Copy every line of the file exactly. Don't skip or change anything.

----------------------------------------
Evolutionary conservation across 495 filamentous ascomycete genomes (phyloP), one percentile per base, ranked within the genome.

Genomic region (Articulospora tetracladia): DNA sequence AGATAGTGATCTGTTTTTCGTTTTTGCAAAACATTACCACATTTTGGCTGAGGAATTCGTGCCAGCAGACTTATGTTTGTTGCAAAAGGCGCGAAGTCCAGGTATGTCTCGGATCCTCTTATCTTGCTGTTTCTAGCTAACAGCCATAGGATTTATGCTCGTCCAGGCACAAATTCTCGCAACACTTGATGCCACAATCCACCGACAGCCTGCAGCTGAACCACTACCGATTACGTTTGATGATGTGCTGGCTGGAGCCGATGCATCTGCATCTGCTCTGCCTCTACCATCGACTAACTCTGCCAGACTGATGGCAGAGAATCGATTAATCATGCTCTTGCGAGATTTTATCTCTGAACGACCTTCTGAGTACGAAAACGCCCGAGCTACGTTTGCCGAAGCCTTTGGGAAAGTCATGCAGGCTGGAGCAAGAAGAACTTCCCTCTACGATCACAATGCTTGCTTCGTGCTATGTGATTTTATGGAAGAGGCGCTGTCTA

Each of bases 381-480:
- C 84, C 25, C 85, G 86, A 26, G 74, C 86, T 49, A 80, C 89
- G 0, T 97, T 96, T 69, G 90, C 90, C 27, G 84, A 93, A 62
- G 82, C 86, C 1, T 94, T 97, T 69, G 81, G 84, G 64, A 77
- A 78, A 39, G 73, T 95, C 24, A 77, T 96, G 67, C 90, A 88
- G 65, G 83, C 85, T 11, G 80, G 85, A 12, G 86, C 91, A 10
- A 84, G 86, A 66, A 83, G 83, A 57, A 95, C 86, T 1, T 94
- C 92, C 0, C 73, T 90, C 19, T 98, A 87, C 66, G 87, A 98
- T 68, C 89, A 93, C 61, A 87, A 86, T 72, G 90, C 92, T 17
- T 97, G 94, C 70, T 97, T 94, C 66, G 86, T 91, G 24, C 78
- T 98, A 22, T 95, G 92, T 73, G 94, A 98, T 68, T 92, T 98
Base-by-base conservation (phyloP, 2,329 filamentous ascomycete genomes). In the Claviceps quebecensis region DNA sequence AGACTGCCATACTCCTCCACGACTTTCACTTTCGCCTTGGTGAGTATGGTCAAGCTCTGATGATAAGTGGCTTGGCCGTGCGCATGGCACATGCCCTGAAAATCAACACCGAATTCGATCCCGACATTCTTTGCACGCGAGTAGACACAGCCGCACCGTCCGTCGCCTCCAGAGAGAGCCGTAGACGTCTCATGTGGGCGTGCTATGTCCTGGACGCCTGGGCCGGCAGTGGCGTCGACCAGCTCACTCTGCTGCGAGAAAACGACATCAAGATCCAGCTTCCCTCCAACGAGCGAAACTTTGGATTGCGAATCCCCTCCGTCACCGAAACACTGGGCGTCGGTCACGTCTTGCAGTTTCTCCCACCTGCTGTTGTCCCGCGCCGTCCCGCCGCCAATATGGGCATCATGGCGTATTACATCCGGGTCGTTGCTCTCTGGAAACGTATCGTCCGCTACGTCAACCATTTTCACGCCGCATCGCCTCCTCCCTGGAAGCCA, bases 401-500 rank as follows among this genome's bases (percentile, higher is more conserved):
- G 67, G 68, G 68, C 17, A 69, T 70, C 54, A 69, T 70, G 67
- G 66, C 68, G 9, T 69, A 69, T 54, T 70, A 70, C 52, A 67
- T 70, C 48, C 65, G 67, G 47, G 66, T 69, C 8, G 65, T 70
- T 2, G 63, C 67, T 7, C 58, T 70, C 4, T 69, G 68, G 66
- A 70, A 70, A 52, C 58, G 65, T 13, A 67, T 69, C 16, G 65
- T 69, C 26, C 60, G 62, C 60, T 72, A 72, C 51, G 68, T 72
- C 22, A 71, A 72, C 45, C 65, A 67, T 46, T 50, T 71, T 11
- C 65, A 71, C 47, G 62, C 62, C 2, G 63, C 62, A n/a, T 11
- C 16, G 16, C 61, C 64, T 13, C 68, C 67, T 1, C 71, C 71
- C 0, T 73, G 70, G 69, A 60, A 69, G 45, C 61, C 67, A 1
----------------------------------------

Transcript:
Evolutionary conservation across 495 filamentous ascomycete genomes (phyloP), one percentile per base, ranked within the genome.

Genomic region (Articulospora tetracladia): DNA sequence AGATAGTGATCTGTTTTTCGTTTTTGCAAAACATTACCACATTTTGGCTGAGGAATTCGTGCCAGCAGACTTATGTTTGTTGCAAAAGGCGCGAAGTCCAGGTATGTCTCGGATCCTCTTATCTTGCTGTTTCTAGCTAACAGCCATAGGATTTATGCTCGTCCAGGCACAAATTCTCGCAACACTTGATGCCACAATCCACCGACAGCCTGCAGCTGAACCACTACCGATTACGTTTGATGATGTGCTGGCTGGAGCCGATGCATCTGCATCTGCTCTGCCTCTACCATCGACTAACTCTGCCAGACTGATGGCAGAGAATCGATTAATCATGCTCTTGCGAGATTTTATCTCTGAACGACCTTCTGAGTACGAAAACGCCCGAGCTACGTTTGCCGAAGCCTTTGGGAAAGTCATGCAGGCTGGAGCAAGAAGAACTTCCCTCTACGATCACAATGCTTGCTTCGTGCTATGTGATTTTATGGAAGAGGCGCTGTCTA

Each of bases 381-480:
- C 84, C 25, C 85, G 86, A 26, G 74, C 86, T 49, A 80, C 89
- G 0, T 97, T 96, T 69, G 90, C 90, C 27, G 84, A 93, A 62
- G 82, C 86, C 1, T 94, T 97, T 69, G 81, G 84, G 64, A 77
- A 78, A 39, G 73, T 95, C 24, A 77, T 96, G 67, C 90, A 88
- G 65, G 83, C 85, T 11, G 80, G 85, A 12, G 86, C 91, A 10
- A 84, G 86, A 66, A 83, G 83, A 57, A 95, C 86, T 1, T 94
- C 92, C 0, C 73, T 90, C 19, T 98, A 87, C 66, G 87, A 98
- T 68, C 89, A 93, C 61, A 87, A 86, T 72, G 90, C 92, T 17
- T 97, G 94, C 70, T 97, T 94, C 66, G 86, T 91, G 24, C 78
- T 98, A 22, T 95, G 92, T 73, G 94, A 98, T 68, T 92, T 98
Base-by-base conservation (phyloP, 2,329 filamentous ascomycete genomes). In the Claviceps quebecensis region DNA sequence AGACTGCCATACTCCTCCACGACTTTCACTTTCGCCTTGGTGAGTATGGTCAAGCTCTGATGATAAGTGGCTTGGCCGTGCGCATGGCACATGCCCTGAAAATCAACACCGAATTCGATCCCGACATTCTTTGCACGCGAGTAGACACAGCCGCACCGTCCGTCGCCTCCAGAGAGAGCCGTAGACGTCTCATGTGGGCGTGCTATGTCCTGGACGCCTGGGCCGGCAGTGGCGTCGACCAGCTCACTCTGCTGCGAGAAAACGACATCAAGATCCAGCTTCCCTCCAACGAGCGAAACTTTGGATTGCGAATCCCCTCCGTCACCGAAACACTGGGCGTCGGTCACGTCTTGCAGTTTCTCCCACCTGCTGTTGTCCCGCGCCGTCCCGCCGCCAATATGGGCATCATGGCGTATTACATCCGGGTCGTTGCTCTCTGGAAACGTATCGTCCGCTACGTCAACCATTTTCACGCCGCATCGCCTCCTCCCTGGAAGCCA, bases 401-500 rank as follows among this genome's bases (percentile, higher is more conserved):
- G 67, G 68, G 68, C 17, A 69, T 70, C 54, A 69, T 70, G 67
- G 66, C 68, G 9, T 69, A 69, T 54, T 70, A 70, C 52, A 67
- T 70, C 48, C 65, G 67, G 47, G 66, T 69, C 8, G 65, T 70
- T 2, G 63, C 67, T 7, C 58, T 70, C 4, T 69, G 68, G 66
- A 70, A 70, A 52, C 58, G 65, T 13, A 67, T 69, C 16, G 65
- T 69, C 26, C 60, G 62, C 60, T 72, A 72, C 51, G 68, T 72
- C 22, A 71, A 72, C 45, C 65, A 67, T 46, T 50, T 71, T 11
- C 65, A 71, C 47, G 62, C 62, C 2, G 63, C 62, A n/a, T 11
- C 16, G 16, C 61, C 64, T 13, C 68, C 67, T 1, C 71, C 71
- C 0, T 73, G 70, G 69, A 60, A 69, G 45, C 61, C 67, A 1